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have written," added James. "I don't expect it will be quite equal to Shakespeare."
"Well, read it, I don't care." And Benjamin passed it over to his brother without further hesitation.
James read it over carefully, and then he re-read it before making a remark, as if to be sure that he was not mistaken in the quality of the composition.
"That is good, Ben. It is really good, much better than
I supposed you could write.
Indeed, I did not know that you could write poetry at all. It is not quite equal to Virgil or Homer, but good for a printer-boy to write. Have you any other pieces ?"
James was honest, in these last remarks, and felt more kindly at the time than he often did towards his brother.
"Yes, I have two or three pieces more which I am going to improve somewhat. You had better wait till I have re-written them before you read them." Benjamin was greatly encouraged by his brother's favourable opinion of his literary venture, when he made this reply.
"No need of that. Let me see them now, and I can tell you whether they are worth making better. Some things are not worth making better; and I think this must be particularly true of poetry. Poor poetry is poor stuff; better write new than to try to improve it."
James's last plea prevailed, and Benjamin produced the articles for his examination. They were read with as much interest as the first one, and they were re-read too, that there might be no mistake in his judgment. Then his enthusiasm broke out.
"I tell you what it is, Ben, these are good, and I believe that you can write something worthy of print if you try hard; and if you will undertake it, you may print and sell a sheet on the street. I have no doubt that it will sell well."
"I will see what I can do," Benjamin replied, very much elated over his success. "I hardly think my poetry will
read well in print, though. I have not been writing for the press."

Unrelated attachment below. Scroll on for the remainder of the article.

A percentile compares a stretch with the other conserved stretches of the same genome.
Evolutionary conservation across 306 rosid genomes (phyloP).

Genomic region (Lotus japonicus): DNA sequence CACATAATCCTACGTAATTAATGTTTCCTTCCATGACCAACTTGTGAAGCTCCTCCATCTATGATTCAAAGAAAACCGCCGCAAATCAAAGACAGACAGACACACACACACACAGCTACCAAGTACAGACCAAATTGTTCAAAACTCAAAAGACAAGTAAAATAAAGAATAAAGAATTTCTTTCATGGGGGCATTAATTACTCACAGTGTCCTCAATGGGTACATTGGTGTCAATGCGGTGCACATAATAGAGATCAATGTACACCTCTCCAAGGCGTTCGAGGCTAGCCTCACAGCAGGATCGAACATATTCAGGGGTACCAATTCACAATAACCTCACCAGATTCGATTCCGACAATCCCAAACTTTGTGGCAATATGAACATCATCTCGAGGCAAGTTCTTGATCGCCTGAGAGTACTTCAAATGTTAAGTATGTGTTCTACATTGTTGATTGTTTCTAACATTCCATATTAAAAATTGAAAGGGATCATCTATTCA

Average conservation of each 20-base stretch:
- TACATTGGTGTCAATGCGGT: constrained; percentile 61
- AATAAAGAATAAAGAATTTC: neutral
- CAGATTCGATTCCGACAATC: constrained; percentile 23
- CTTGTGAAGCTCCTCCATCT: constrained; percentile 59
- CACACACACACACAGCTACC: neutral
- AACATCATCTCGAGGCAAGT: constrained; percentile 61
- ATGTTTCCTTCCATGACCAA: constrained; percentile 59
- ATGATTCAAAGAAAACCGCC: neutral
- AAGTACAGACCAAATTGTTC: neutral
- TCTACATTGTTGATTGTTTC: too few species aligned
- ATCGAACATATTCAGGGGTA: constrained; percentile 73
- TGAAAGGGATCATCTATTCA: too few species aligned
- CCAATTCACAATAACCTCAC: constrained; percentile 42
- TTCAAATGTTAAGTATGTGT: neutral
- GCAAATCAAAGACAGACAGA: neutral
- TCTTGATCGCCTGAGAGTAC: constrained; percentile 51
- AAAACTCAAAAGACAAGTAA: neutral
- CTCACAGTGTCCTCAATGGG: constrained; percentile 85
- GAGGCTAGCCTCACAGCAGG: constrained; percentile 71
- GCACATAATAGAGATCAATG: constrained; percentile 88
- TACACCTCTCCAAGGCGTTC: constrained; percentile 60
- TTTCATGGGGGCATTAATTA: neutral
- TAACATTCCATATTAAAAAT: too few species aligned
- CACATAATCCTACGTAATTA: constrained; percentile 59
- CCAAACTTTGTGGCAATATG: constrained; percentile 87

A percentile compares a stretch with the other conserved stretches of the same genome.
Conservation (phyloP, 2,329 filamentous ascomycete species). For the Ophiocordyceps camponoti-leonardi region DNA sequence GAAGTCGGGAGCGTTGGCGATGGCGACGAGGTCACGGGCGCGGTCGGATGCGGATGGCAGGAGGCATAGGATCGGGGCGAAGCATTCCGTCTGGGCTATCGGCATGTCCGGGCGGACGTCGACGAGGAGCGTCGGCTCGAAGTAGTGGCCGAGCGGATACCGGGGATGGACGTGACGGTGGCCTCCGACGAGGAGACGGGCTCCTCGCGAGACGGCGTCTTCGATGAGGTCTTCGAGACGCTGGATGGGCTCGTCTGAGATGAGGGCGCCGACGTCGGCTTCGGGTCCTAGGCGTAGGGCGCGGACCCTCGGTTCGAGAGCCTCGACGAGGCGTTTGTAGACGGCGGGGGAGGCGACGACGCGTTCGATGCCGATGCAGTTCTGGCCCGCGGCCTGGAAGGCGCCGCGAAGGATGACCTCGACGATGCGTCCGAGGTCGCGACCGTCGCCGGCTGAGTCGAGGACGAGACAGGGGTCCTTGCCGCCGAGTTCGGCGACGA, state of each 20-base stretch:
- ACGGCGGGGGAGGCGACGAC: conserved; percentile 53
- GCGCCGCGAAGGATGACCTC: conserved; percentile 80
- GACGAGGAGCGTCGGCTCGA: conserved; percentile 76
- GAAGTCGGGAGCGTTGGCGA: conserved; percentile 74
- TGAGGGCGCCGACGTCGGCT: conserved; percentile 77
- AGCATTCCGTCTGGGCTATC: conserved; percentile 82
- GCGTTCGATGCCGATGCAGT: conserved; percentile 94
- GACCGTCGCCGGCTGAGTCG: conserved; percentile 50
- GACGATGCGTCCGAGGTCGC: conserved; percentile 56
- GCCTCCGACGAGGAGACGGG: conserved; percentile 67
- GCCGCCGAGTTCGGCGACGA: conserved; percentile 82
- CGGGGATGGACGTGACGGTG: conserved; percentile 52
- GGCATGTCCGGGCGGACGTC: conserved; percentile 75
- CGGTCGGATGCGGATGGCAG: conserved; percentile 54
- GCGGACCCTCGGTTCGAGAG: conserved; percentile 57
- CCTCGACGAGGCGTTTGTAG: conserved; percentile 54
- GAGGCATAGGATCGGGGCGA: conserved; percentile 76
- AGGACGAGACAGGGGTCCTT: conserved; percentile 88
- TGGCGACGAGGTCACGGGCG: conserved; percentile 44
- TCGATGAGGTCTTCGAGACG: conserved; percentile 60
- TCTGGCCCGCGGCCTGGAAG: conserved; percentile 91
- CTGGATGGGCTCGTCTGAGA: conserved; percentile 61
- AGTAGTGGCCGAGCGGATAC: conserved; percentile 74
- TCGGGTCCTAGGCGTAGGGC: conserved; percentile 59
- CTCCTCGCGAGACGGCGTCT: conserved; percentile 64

"We can tell best when we read it in print. Get up something as soon as you can, and let us see," said James. "I will go right about it, and I will not be long in getting up something, good, bad, or indifferent."
Within a few days Benjamin produced two street ballads, after the style of that day. They were better than anything he had written, but still susceptible of great improvement. One was entitled "The Lighthouse Tragedy," and was founded on the shipwreck of Captain Worthilake and his two daughters. The other was a sailor's song on the capture of the famous Teach, or Blackbeard, the Pirate." James read them critically, to see if it would do to put them in print and offer them to the public.
"These are really better than what I read the other day," he remarked, when he had examined them all he desired. "Now you may put them into type, and sell them about the town, if you are willing. I think a good number of them may be disposed of."
"How many copies will you print?"
"We can print a few to begin with, and let the type remain standing until we see how they go. Then we shall 'run no risk."
"Shall I do it immediately?"
"Just as soon as you can. The quicker the better. I am anxious to see how they take with the public."
Benjamin was not long in printing the two ballads, and having them ready for sale. Under the direction of his brother, he went forth, in due time, to offer them about the Whether he cried them on the streets as the newsboys do the daily papers now we have no means of knowing. But he was successful in selling his wares, whatever his method was. "The Lighthouse Tragedy" sold the most readily. That commemorated an event of recent occurrence, and which excited much public feeling and sympathy at the
time, so that people were quite prepared to purchase it. It sold even beyond his expectations, and seemed to develop what little vanity there was in his soul. He began to think that he was a genuine born poet, and that distinction and a fortune were before him. If he had not been confronted by his father on the subject, it is possible that the speculation might have proved a serious injury to him. But Mr. Franklin learned of his enterprise, and called him to an account. Perhaps he stepped into his shop, as he was selling them about town, and gave him a copy. Whether so or not, his father learned of the fact, and the following interview will show what he thought of it:
"I am ashamed to see you engaged in such a business, Benjamin. It is unworthy of a son of Josiah Franklin." 'Why so, father? I can't understand you."
"Because it is not an honourable business. You are not a poet, and can write nothing of that sort worth printing."